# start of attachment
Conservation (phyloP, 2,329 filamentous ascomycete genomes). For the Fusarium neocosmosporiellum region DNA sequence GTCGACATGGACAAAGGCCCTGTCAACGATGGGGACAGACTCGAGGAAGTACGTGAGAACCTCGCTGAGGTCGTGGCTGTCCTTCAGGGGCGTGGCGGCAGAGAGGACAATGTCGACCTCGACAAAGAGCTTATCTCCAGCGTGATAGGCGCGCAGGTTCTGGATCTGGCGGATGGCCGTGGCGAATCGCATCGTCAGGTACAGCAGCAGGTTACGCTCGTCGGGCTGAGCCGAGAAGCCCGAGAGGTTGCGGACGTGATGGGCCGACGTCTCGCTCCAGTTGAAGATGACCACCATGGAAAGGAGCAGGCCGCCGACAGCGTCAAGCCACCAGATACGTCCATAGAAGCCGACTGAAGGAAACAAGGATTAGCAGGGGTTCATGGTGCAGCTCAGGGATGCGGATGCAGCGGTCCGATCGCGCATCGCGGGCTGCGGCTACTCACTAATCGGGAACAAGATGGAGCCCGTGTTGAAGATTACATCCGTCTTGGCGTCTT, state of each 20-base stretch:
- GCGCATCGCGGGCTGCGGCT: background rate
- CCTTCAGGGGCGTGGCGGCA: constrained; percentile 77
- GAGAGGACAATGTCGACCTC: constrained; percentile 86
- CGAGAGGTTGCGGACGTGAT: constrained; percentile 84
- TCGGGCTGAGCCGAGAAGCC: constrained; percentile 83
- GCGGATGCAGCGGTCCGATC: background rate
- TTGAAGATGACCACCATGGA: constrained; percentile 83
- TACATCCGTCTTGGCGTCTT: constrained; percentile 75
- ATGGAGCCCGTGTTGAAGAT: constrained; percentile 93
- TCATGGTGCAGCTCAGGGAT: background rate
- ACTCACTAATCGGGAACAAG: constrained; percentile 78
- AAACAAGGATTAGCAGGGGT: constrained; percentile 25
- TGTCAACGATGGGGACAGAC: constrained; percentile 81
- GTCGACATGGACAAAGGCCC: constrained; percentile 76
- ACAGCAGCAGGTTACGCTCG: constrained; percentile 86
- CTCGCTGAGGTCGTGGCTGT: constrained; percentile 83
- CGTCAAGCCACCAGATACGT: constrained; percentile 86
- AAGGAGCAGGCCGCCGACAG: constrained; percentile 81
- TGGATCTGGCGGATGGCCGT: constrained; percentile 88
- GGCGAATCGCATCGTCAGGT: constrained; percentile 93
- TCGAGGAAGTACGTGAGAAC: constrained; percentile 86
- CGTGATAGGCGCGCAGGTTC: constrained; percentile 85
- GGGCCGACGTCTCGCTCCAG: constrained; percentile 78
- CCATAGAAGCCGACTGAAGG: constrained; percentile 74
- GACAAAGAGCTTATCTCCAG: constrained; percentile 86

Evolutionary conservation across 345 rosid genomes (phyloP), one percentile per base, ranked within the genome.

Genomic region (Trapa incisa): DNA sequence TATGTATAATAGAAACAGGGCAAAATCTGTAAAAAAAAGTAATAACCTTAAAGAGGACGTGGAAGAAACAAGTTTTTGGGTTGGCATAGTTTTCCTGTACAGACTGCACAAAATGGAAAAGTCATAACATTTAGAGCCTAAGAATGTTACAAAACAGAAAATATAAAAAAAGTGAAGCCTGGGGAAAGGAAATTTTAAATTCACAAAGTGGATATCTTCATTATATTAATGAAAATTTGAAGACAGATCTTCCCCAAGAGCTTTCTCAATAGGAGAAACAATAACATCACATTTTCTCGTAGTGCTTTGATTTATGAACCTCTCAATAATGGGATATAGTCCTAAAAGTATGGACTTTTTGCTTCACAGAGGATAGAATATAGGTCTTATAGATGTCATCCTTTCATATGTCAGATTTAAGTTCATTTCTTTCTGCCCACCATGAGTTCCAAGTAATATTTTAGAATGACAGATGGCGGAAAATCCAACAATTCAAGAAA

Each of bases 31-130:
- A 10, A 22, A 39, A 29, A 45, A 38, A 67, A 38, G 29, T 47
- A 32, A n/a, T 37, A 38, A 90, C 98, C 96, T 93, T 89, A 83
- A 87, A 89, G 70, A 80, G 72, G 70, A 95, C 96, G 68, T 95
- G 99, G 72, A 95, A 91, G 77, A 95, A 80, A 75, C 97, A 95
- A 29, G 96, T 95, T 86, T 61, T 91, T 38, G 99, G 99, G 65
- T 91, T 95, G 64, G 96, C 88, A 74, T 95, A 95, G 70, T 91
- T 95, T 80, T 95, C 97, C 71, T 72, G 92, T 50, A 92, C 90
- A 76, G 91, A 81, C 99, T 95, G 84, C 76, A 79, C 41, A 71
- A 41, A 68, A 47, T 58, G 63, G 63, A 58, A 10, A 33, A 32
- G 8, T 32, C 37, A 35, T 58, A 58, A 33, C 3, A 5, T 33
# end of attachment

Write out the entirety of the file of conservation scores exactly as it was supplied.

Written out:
Conservation (phyloP, 2,329 filamentous ascomycete genomes). For the Fusarium neocosmosporiellum region DNA sequence GTCGACATGGACAAAGGCCCTGTCAACGATGGGGACAGACTCGAGGAAGTACGTGAGAACCTCGCTGAGGTCGTGGCTGTCCTTCAGGGGCGTGGCGGCAGAGAGGACAATGTCGACCTCGACAAAGAGCTTATCTCCAGCGTGATAGGCGCGCAGGTTCTGGATCTGGCGGATGGCCGTGGCGAATCGCATCGTCAGGTACAGCAGCAGGTTACGCTCGTCGGGCTGAGCCGAGAAGCCCGAGAGGTTGCGGACGTGATGGGCCGACGTCTCGCTCCAGTTGAAGATGACCACCATGGAAAGGAGCAGGCCGCCGACAGCGTCAAGCCACCAGATACGTCCATAGAAGCCGACTGAAGGAAACAAGGATTAGCAGGGGTTCATGGTGCAGCTCAGGGATGCGGATGCAGCGGTCCGATCGCGCATCGCGGGCTGCGGCTACTCACTAATCGGGAACAAGATGGAGCCCGTGTTGAAGATTACATCCGTCTTGGCGTCTT, state of each 20-base stretch:
- GCGCATCGCGGGCTGCGGCT: background rate
- CCTTCAGGGGCGTGGCGGCA: constrained; percentile 77
- GAGAGGACAATGTCGACCTC: constrained; percentile 86
- CGAGAGGTTGCGGACGTGAT: constrained; percentile 84
- TCGGGCTGAGCCGAGAAGCC: constrained; percentile 83
- GCGGATGCAGCGGTCCGATC: background rate
- TTGAAGATGACCACCATGGA: constrained; percentile 83
- TACATCCGTCTTGGCGTCTT: constrained; percentile 75
- ATGGAGCCCGTGTTGAAGAT: constrained; percentile 93
- TCATGGTGCAGCTCAGGGAT: background rate
- ACTCACTAATCGGGAACAAG: constrained; percentile 78
- AAACAAGGATTAGCAGGGGT: constrained; percentile 25
- TGTCAACGATGGGGACAGAC: constrained; percentile 81
- GTCGACATGGACAAAGGCCC: constrained; percentile 76
- ACAGCAGCAGGTTACGCTCG: constrained; percentile 86
- CTCGCTGAGGTCGTGGCTGT: constrained; percentile 83
- CGTCAAGCCACCAGATACGT: constrained; percentile 86
- AAGGAGCAGGCCGCCGACAG: constrained; percentile 81
- TGGATCTGGCGGATGGCCGT: constrained; percentile 88
- GGCGAATCGCATCGTCAGGT: constrained; percentile 93
- TCGAGGAAGTACGTGAGAAC: constrained; percentile 86
- CGTGATAGGCGCGCAGGTTC: constrained; percentile 85
- GGGCCGACGTCTCGCTCCAG: constrained; percentile 78
- CCATAGAAGCCGACTGAAGG: constrained; percentile 74
- GACAAAGAGCTTATCTCCAG: constrained; percentile 86

Evolutionary conservation across 345 rosid genomes (phyloP), one percentile per base, ranked within the genome.

Genomic region (Trapa incisa): DNA sequence TATGTATAATAGAAACAGGGCAAAATCTGTAAAAAAAAGTAATAACCTTAAAGAGGACGTGGAAGAAACAAGTTTTTGGGTTGGCATAGTTTTCCTGTACAGACTGCACAAAATGGAAAAGTCATAACATTTAGAGCCTAAGAATGTTACAAAACAGAAAATATAAAAAAAGTGAAGCCTGGGGAAAGGAAATTTTAAATTCACAAAGTGGATATCTTCATTATATTAATGAAAATTTGAAGACAGATCTTCCCCAAGAGCTTTCTCAATAGGAGAAACAATAACATCACATTTTCTCGTAGTGCTTTGATTTATGAACCTCTCAATAATGGGATATAGTCCTAAAAGTATGGACTTTTTGCTTCACAGAGGATAGAATATAGGTCTTATAGATGTCATCCTTTCATATGTCAGATTTAAGTTCATTTCTTTCTGCCCACCATGAGTTCCAAGTAATATTTTAGAATGACAGATGGCGGAAAATCCAACAATTCAAGAAA

Each of bases 31-130:
- A 10, A 22, A 39, A 29, A 45, A 38, A 67, A 38, G 29, T 47
- A 32, A n/a, T 37, A 38, A 90, C 98, C 96, T 93, T 89, A 83
- A 87, A 89, G 70, A 80, G 72, G 70, A 95, C 96, G 68, T 95
- G 99, G 72, A 95, A 91, G 77, A 95, A 80, A 75, C 97, A 95
- A 29, G 96, T 95, T 86, T 61, T 91, T 38, G 99, G 99, G 65
- T 91, T 95, G 64, G 96, C 88, A 74, T 95, A 95, G 70, T 91
- T 95, T 80, T 95, C 97, C 71, T 72, G 92, T 50, A 92, C 90
- A 76, G 91, A 81, C 99, T 95, G 84, C 76, A 79, C 41, A 71
- A 41, A 68, A 47, T 58, G 63, G 63, A 58, A 10, A 33, A 32
- G 8, T 32, C 37, A 35, T 58, A 58, A 33, C 3, A 5, T 33